There is much to agree with in Petr Mach's response to my article about the European Union (EU). As he puts it, my defense of the EU is "utilitarian," not a principled one, and I fully accept that it is possible to imagine alternatives to the current political arrangements in Europe that would be much friendlier to individual freedom than the status quo.
Unfortunately, Mr. Mach's text does little to address my main concern, namely that such alternatives might not be on the menu of options available to us at the moment, and that the likely political dynamics of an EU downfall carry a big risk of making the continent, as a whole, less free.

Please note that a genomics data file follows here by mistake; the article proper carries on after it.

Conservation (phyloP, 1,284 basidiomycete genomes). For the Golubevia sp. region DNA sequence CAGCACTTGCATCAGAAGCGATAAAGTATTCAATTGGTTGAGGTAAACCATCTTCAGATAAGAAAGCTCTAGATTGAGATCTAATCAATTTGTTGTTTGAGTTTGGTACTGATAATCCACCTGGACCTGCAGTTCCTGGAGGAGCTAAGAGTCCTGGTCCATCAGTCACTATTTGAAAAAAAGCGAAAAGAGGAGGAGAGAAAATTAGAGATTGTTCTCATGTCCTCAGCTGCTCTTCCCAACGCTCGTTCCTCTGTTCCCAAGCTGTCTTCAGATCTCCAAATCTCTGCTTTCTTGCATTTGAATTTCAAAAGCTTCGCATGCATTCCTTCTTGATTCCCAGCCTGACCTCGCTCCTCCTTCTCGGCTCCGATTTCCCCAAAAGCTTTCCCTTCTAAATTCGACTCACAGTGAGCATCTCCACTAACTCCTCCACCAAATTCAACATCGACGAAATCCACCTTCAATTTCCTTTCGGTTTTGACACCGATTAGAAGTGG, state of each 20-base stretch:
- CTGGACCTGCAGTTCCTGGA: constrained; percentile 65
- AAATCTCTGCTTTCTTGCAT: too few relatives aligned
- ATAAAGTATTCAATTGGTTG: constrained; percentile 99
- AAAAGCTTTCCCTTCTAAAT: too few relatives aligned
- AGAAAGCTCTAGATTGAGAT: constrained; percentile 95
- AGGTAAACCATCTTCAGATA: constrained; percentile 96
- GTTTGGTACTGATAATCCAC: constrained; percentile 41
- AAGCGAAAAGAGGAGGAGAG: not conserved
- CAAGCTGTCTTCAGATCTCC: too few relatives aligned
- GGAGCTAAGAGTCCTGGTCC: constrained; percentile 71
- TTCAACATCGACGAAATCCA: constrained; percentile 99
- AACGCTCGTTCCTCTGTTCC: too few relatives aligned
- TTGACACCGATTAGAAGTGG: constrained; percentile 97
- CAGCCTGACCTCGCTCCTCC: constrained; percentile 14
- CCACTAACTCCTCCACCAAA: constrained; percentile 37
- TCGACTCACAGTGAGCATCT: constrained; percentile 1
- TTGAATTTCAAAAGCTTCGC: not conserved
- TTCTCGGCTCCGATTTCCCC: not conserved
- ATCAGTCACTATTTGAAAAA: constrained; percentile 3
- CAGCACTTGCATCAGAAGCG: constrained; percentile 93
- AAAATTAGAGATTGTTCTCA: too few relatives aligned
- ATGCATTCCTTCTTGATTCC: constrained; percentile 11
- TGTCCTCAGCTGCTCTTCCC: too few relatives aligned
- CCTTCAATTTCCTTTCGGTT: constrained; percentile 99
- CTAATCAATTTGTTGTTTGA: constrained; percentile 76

Libertarian Eurosceptics are correct to argue that, ceteris paribus, bad policy at the level of the EU is more damaging than at the level of a handful of nation-states. However, in Europe's political reality, the 'ceteris' are hardly 'paribus.' Victory for the Eurosceptic forces, which could plausibly bring about an exit from the EU or its complete demise, would likely be a victory for protectionism, economic nationalism, immigration barriers, and for Mr. Putin. We should think twice before becoming cheerleaders for such outcomes.